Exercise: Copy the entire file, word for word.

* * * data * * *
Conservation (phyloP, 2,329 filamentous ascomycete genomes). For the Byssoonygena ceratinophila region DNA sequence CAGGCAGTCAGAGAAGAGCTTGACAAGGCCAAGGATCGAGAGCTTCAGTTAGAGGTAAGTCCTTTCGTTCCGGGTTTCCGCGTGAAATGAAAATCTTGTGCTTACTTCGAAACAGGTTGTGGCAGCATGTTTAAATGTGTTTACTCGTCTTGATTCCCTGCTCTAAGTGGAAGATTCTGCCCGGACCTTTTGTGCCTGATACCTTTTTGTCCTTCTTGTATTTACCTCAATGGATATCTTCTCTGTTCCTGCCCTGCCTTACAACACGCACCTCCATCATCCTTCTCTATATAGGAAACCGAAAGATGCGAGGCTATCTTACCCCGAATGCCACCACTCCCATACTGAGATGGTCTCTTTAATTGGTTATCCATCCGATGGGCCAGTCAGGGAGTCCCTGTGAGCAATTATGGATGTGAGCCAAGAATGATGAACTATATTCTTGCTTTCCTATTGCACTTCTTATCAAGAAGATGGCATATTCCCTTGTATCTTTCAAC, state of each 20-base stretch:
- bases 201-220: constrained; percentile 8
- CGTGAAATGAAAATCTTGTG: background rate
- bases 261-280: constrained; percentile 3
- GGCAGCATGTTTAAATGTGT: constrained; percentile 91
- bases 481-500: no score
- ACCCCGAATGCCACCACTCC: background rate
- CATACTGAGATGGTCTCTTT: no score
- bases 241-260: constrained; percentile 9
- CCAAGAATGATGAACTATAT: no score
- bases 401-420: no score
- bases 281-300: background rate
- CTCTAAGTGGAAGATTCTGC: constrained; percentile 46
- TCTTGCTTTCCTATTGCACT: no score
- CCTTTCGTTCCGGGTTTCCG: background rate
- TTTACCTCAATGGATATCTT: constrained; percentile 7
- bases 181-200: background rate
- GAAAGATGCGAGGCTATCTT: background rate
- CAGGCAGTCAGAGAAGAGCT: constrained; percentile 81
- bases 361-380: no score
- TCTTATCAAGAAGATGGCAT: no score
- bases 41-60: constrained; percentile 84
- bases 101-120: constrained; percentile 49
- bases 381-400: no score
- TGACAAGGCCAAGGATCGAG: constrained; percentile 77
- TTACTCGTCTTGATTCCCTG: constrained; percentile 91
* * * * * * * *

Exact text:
Conservation (phyloP, 2,329 filamentous ascomycete genomes). For the Byssoonygena ceratinophila region DNA sequence CAGGCAGTCAGAGAAGAGCTTGACAAGGCCAAGGATCGAGAGCTTCAGTTAGAGGTAAGTCCTTTCGTTCCGGGTTTCCGCGTGAAATGAAAATCTTGTGCTTACTTCGAAACAGGTTGTGGCAGCATGTTTAAATGTGTTTACTCGTCTTGATTCCCTGCTCTAAGTGGAAGATTCTGCCCGGACCTTTTGTGCCTGATACCTTTTTGTCCTTCTTGTATTTACCTCAATGGATATCTTCTCTGTTCCTGCCCTGCCTTACAACACGCACCTCCATCATCCTTCTCTATATAGGAAACCGAAAGATGCGAGGCTATCTTACCCCGAATGCCACCACTCCCATACTGAGATGGTCTCTTTAATTGGTTATCCATCCGATGGGCCAGTCAGGGAGTCCCTGTGAGCAATTATGGATGTGAGCCAAGAATGATGAACTATATTCTTGCTTTCCTATTGCACTTCTTATCAAGAAGATGGCATATTCCCTTGTATCTTTCAAC, state of each 20-base stretch:
- bases 201-220: constrained; percentile 8
- CGTGAAATGAAAATCTTGTG: background rate
- bases 261-280: constrained; percentile 3
- GGCAGCATGTTTAAATGTGT: constrained; percentile 91
- bases 481-500: no score
- ACCCCGAATGCCACCACTCC: background rate
- CATACTGAGATGGTCTCTTT: no score
- bases 241-260: constrained; percentile 9
- CCAAGAATGATGAACTATAT: no score
- bases 401-420: no score
- bases 281-300: background rate
- CTCTAAGTGGAAGATTCTGC: constrained; percentile 46
- TCTTGCTTTCCTATTGCACT: no score
- CCTTTCGTTCCGGGTTTCCG: background rate
- TTTACCTCAATGGATATCTT: constrained; percentile 7
- bases 181-200: background rate
- GAAAGATGCGAGGCTATCTT: background rate
- CAGGCAGTCAGAGAAGAGCT: constrained; percentile 81
- bases 361-380: no score
- TCTTATCAAGAAGATGGCAT: no score
- bases 41-60: constrained; percentile 84
- bases 101-120: constrained; percentile 49
- bases 381-400: no score
- TGACAAGGCCAAGGATCGAG: constrained; percentile 77
- TTACTCGTCTTGATTCCCTG: constrained; percentile 91